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Make co-parenting easier: How to survive and thrive as a couple with a small child

Co-parenting will be a little easier when have a guide to help you through

Mother and daughter talking.
LightField Studios / Shutterstock

Being a parent is hard these days, especially with these terms and conditions. With social media, having to pick a parenting style, and the pressure to be the “perfect parent” always on your shoulders, things get really tiring, really fast. And that’s if you have the most supportive partner helping you. Throw in having to co-parent with another person in another house, and things could get messy.

To help keep your sanity and your household in one piece — as much as possible, anyway — there are main dos and don’ts to live by while you’re going through the co-parenting stage of life.

A parent pushing their baby in a laundry basket.
Drazen Zigic / Shutterstock

What to make sure you do as a co-parent

While we can’t list everything you should do as a co-parent to make things go smoothly for the kiddos, we will point out highlights.

Treat the other parent like a colleague

Would you scream at your co-worker at work? Hopefully not. Would you not do your share of the work on purpose to make a colleague have to do it all? We didn’t think so. Use the same rules of respect you would at work with a fellow employee regarding the other parent.

Communicate until your teeth hurt

Like most things in life, communication is key. Without open and honest communication, you can’t be successful at co-parenting. Being able to talk like an adult with the other parent is crucial.

Document everything

You should grab one of those cheap desk calendars for this one. Write everything down on it. If you and your co-parent are on amicable terms, write out the calendar for the month ahead as soon as possible. If you aren’t, write down everything from texts and emails about agreed-upon time, calls, appointments for the kids, and anything else to do with the children. Hopefully, you won’t need it, but if there is a dispute that goes to court, you will have everything in order on the date it happened. But it’s always best to stay organized when you have kids, anyway.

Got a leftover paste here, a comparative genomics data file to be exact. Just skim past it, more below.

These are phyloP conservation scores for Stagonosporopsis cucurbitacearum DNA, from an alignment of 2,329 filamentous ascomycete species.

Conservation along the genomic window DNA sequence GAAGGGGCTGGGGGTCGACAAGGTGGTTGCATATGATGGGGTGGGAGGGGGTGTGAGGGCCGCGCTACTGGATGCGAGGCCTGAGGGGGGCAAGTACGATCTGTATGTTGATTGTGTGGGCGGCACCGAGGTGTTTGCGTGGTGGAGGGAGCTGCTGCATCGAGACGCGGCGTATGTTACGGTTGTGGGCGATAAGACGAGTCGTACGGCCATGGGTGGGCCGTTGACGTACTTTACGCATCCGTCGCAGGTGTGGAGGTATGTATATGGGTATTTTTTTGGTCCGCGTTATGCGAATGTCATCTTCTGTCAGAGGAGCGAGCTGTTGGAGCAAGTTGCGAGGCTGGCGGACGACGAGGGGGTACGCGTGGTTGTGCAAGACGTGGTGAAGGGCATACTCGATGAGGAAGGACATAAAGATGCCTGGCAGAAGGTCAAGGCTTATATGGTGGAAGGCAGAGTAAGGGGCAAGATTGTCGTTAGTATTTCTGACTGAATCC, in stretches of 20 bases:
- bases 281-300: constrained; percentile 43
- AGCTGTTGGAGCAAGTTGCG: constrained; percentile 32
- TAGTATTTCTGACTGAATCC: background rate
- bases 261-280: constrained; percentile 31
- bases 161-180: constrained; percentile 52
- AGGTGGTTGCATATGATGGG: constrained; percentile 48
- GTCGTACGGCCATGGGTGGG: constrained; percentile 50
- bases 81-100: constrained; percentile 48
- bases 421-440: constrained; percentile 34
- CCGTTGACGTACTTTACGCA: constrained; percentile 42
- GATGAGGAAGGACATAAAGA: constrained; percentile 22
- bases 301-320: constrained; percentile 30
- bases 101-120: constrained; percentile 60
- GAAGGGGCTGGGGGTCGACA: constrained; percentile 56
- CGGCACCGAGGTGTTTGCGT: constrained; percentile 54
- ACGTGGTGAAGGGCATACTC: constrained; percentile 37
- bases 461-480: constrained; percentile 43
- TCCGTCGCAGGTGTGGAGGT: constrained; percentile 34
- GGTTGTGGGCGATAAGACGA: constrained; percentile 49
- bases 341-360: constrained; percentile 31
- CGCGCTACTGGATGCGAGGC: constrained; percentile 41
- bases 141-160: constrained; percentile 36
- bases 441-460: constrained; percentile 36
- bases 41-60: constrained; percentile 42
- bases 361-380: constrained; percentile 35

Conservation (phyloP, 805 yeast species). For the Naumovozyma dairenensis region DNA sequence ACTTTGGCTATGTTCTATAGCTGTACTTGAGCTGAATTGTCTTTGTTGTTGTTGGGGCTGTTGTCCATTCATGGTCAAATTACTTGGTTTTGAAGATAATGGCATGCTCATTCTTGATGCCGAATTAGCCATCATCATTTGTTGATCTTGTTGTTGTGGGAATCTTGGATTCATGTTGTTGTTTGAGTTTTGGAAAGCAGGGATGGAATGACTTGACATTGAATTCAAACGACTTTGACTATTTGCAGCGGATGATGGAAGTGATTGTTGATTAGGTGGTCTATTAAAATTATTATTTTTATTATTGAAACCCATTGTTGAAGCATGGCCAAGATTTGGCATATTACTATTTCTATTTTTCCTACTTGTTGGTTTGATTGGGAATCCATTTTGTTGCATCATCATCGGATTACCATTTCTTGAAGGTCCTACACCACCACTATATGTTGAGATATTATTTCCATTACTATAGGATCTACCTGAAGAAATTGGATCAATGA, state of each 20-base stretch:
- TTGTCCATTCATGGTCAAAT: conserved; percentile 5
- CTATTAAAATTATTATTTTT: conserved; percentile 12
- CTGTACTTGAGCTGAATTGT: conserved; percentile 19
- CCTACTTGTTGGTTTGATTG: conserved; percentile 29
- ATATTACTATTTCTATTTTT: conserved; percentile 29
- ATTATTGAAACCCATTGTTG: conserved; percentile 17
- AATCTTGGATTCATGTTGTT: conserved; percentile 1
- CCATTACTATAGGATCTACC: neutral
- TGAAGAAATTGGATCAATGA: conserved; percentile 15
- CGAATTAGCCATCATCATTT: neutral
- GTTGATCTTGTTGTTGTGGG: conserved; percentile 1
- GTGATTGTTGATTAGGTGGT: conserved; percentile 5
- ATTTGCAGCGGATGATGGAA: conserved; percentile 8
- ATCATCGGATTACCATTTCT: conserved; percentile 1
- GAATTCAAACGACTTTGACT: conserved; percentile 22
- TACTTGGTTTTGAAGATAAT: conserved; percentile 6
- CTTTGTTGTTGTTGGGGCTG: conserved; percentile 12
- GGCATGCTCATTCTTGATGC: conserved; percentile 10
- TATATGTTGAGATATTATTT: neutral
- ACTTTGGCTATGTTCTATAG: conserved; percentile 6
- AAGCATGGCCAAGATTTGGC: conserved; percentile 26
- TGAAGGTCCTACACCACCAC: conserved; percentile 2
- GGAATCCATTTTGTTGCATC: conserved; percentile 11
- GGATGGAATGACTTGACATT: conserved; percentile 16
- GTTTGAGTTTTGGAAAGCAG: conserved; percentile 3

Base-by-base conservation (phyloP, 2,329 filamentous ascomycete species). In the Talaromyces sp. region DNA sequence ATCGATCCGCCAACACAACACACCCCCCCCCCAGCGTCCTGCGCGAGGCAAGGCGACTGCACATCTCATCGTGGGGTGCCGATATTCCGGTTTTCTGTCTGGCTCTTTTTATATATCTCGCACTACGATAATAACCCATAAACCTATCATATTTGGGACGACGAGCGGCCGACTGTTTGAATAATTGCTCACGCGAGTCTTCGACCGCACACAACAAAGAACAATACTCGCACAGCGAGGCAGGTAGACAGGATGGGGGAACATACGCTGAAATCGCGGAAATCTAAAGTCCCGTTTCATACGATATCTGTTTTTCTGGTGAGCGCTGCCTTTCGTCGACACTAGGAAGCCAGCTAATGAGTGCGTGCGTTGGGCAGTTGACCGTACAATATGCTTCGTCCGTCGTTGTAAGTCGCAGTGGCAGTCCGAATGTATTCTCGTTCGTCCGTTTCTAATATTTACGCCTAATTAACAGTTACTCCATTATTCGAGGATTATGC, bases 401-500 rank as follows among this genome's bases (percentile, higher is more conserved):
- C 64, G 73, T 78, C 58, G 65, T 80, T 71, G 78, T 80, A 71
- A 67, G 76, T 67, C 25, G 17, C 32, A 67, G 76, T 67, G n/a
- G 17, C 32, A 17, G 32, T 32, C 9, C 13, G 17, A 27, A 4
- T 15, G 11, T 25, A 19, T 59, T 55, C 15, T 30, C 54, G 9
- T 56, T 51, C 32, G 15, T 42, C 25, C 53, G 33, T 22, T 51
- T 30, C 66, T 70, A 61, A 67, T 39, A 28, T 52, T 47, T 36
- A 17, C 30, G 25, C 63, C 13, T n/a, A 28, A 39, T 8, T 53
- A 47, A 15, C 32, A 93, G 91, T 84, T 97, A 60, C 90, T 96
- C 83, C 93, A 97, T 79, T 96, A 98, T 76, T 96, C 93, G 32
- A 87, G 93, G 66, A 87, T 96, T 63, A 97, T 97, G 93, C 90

Be the best parent you can be

No matter how much time you spend with your children, be present. Be the safe parent. Be the stable parent. Be the emotionally supportive parent. Be the best version of you any time the children are in your care. To make things easier on the kids, do your best to make sure every stress and worry while they are with you is left at the door. Love those children with all you have every second they are with you.

Mother and small child dancing.
fizkes / Shutterstock

What to not do as a co-parent

While it always seems the list of don’ts is miles longer than the do’s, there are absolute do-not-do things when it comes to co-parenting.

Don’t talk smack in front of the kids

Don’t talk bad about the other parent to or in front of the kiddos. Instead, to get those emotions out, have a safe friend to go to, find a trusted therapist, or scream every thought into a pillow when the children are out of the house. Do whatever you need to do, just not in front of the children.

Don’t fight with the kids present

All couples fight, so to think co-parents aren’t going to fight is insane. The important thing to keep in mind is to never do it in front of the children. Pick a neutral ground and hash things out away from those little ears.

Don’t think the other parent will be the same as you

This goes for house rules, expectations, respect, values, or anything else happening outside your time. You can only control what goes on in your home during your time. You will have to let it go and get over the fact you will never have a say in the other home.

Don’t put the kids in the middle

Whatever argument, disagreement, or issue is going on between the adults, don’t let the children get caught in the middle. It is never the child’s fault. Don’t ask the child to pick sides, don’t ask the child what the other parent said, and don’t tell the other child to relay any message to the other parent. The children are not the go-between — ever. If the other parent tries to do this, let your kid know it is not their responsibility and then have a conversation with the other parent about them not doing that to the children.

Whether things ended amicably or not, whether the other parent is agreeable or not, you owe it to yourself and the children to try your hardest to be the best co-parent possible. You will be able to sleep at night. You will look back and not have doubts or regrets about how you raised your children when they were with you. You will feel better at the end of the day if you know you did the right thing for those precious little humans. And that is all that matters.

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Dannielle Beardsley
Dannielle has written for various websites, online magazines, and blogs. She loves everything celebrity and her favorite…
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